Platform would outwit cyber criminals
As smartphone use surges, consumers are just beginning to realise their devices are not quite as secure as they thought. A Swedish research team is working on a way to secure mobile operating systems so that consumers can be confident that their data is protected.
Market analysts expect the next decade to see a significant expansion in the numbers of connected devices and machines. The Swedish mobile networks giant, Ericsson, projects that by 2020 the number of connected devices worldwide will reach 50 billion.
But increased connectivity also presents an opportunity for criminals. Mads Dam, an expert in computer security at KTH Royal Institute of Technology, says that devices and modules will be exposed to increasingly sophisticated attacks by cyber criminals.
“People are going to place even higher value on products with verifiable security claims,” says Dam, who is Professor of Teleinformatics at KTH’s School of Computer Science and Communication.
While compact in size, mobile phones pose a huge security challenge, Dam says. “Android, for example, has more than 10 million lines of code and is executing on a computing platform with one billion transistors.
“So it’s not surprising that securing this kind of system is difficult,” Dam says. “The good news is that an end-to-end security guarantee is within reach.”
Dam and his colleagues aim to publish a certifiably secure, trusted execution platform for operating systems. The idea is to outwit malware and other attacks on a device with a layer of software called a “hypervisor”, which is designed to secure the interaction between the operating system (OS) and the hardware.
“If the operating system asks for the camera to be turned on, the hypervisor can step in and verify whether that is really what the user wants,” he says. “Or if the operating system wants to access a piece of memory that normally should be regarded as secure, it could step in and allow, or disallow, the request.”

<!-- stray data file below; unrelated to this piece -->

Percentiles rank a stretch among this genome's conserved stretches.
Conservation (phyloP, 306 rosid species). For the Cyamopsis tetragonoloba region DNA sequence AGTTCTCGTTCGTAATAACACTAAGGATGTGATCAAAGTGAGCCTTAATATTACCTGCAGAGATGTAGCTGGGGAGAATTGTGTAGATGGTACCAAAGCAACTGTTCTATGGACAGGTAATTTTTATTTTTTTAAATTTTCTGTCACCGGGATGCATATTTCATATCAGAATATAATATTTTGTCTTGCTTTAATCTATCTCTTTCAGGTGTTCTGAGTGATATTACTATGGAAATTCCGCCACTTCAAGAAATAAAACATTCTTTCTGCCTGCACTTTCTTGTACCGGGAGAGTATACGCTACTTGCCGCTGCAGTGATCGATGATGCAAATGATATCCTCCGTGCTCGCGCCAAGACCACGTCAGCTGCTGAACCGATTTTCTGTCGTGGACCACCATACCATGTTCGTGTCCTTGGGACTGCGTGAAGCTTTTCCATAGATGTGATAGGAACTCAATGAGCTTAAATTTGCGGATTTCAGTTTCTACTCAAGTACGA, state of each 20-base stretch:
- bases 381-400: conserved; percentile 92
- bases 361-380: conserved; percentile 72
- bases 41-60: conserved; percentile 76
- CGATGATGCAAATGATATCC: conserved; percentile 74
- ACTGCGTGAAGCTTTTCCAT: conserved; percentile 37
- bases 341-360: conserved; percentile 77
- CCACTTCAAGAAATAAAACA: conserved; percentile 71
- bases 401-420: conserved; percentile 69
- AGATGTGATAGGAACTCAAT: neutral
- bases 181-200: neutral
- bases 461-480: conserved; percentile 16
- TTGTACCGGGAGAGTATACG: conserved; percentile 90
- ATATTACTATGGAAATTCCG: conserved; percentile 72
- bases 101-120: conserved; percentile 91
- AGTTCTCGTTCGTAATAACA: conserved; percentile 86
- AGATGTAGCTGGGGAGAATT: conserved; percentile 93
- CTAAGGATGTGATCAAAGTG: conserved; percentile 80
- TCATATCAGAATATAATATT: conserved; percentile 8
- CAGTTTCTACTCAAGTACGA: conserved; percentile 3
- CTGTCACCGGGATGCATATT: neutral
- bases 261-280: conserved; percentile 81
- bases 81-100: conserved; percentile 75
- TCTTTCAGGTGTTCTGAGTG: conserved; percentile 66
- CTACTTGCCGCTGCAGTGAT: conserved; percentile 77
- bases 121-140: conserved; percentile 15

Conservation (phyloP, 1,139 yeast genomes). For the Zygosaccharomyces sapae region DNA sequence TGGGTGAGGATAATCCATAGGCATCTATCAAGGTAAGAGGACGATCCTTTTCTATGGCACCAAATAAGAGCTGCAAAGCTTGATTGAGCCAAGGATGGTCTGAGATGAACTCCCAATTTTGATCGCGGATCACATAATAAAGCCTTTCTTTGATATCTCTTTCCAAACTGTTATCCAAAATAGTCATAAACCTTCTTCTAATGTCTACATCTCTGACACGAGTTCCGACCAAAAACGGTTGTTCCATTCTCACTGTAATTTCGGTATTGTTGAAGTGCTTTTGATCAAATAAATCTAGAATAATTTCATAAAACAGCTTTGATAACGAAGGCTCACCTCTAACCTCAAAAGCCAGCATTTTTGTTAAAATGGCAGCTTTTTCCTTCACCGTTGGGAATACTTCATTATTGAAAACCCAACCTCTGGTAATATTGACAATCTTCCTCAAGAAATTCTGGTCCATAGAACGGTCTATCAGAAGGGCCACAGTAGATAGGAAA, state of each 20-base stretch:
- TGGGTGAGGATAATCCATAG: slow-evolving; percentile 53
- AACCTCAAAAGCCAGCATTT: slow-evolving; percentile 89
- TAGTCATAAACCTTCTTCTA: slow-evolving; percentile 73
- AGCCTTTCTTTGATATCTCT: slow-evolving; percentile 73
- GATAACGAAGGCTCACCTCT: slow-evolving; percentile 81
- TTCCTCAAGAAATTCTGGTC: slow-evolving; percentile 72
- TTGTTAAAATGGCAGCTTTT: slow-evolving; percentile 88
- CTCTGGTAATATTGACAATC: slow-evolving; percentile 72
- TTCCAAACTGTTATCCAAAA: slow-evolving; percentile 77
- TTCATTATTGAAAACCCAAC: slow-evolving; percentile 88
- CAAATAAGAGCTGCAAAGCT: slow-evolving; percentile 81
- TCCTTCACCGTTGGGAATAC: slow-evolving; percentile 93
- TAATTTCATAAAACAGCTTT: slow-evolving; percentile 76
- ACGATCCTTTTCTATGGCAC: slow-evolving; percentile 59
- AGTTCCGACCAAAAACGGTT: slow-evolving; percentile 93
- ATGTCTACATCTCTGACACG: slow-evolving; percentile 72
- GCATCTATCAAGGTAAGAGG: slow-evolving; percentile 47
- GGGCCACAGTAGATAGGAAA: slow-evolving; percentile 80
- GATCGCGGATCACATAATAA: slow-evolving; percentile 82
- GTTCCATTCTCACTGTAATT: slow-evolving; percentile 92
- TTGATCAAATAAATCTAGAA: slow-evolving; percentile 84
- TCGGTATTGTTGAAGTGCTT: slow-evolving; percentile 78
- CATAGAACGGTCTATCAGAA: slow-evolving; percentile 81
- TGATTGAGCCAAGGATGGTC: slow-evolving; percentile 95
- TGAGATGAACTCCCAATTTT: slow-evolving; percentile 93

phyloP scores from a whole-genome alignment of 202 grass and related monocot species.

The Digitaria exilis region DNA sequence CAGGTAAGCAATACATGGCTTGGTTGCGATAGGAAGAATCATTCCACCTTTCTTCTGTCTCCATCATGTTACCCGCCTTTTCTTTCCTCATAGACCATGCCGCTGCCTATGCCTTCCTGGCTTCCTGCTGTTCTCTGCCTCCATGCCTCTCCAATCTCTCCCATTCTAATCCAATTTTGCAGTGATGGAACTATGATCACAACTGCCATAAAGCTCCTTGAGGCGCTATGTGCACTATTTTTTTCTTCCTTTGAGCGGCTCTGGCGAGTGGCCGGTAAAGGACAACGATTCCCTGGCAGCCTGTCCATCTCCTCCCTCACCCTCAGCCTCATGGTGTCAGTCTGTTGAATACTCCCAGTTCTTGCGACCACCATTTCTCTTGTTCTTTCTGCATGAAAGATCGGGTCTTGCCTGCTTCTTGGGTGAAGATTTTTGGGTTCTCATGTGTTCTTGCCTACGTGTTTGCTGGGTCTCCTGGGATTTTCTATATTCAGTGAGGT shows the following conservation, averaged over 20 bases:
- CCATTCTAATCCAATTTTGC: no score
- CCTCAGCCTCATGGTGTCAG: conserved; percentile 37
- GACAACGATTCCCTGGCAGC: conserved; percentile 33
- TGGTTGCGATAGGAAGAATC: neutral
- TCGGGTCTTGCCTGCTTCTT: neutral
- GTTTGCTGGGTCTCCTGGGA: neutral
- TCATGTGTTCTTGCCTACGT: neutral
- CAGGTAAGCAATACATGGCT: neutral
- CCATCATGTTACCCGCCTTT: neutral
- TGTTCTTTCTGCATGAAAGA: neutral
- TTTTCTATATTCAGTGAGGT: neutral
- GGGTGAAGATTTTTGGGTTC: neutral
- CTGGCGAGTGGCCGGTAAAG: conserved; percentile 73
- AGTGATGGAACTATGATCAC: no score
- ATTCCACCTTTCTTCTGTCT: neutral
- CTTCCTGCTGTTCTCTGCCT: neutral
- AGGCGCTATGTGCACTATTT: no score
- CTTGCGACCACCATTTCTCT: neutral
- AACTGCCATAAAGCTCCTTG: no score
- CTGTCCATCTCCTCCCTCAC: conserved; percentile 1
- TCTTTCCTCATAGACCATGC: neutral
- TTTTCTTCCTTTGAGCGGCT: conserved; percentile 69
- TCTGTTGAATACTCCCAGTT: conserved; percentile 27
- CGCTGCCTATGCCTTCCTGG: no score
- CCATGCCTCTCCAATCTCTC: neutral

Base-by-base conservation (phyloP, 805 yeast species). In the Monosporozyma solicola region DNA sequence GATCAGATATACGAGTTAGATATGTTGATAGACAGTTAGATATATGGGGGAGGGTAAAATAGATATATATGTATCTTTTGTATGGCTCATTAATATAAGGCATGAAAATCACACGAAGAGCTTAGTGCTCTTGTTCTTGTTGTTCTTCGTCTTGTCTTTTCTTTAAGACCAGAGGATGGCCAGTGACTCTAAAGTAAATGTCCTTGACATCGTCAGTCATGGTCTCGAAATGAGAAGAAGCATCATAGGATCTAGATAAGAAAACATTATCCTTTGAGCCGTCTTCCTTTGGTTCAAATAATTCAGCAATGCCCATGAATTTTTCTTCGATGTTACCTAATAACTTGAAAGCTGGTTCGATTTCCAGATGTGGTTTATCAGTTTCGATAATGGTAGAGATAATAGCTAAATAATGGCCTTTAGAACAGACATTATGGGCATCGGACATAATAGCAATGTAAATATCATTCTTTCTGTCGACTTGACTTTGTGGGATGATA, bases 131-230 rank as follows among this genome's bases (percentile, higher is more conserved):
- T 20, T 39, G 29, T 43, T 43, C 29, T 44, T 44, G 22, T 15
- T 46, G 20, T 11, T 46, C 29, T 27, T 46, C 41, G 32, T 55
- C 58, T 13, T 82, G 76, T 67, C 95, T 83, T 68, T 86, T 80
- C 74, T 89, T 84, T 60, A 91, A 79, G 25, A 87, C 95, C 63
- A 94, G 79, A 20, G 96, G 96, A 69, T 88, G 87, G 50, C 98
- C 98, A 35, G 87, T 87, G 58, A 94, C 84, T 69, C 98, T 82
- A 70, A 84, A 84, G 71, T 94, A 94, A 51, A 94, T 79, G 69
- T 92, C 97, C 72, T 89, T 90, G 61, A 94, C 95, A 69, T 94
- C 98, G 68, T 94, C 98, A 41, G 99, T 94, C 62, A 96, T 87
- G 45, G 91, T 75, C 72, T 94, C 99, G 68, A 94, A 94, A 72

In fact, Dam says, a hypervisor-based solution could completely isolate different apps from each other, to create truly tamper-proof applications, for instance for banking or communication.
Such a platform could be made much smaller than the OS itself, he says. “We’re talking about a factor of 1,000 to 10,000, which is sufficient to create mathematical models that can analyse the security of interaction between the OS and the hardware so well that we can formally guarantee the security of an operating system like Linux.”
And it’s not just mobile users that will benefit. In addition to mobile communications networks, the platform would be applicable in a wide range of areas including control systems for manufacturing plants, power stations, utilities and infrastructure. Other uses would be in vehicles, avionics and medical systems, cloud application platforms and also for devices in the internet of things.
The project partners, which include the Swedish Institute of Computer Science (SICS), propose publishing key components of the hypervisor as open source, in order to increase trust and allow de facto industry standardization of the security platform.
Dam says it will require more than a secure execution platform to secure devices from end-to-end, that is, from the user interface through the software stack, down to bits of silicon and back. Hardware and application platforms will have to be validated too. But the KTH team has made great progress during the last decade on tracing security from the application and user interface to the execution platform and back, he says, and the hypervisor will be a vital tool to achieve this.
“Soon we will be able to engage industry and organisations with serious security concerns, like banks, public organisations, defence and providers, and develop this space.”
For more information, contact Mads Dam at firstname.lastname@example.org or +46 (0) 8 790 6229.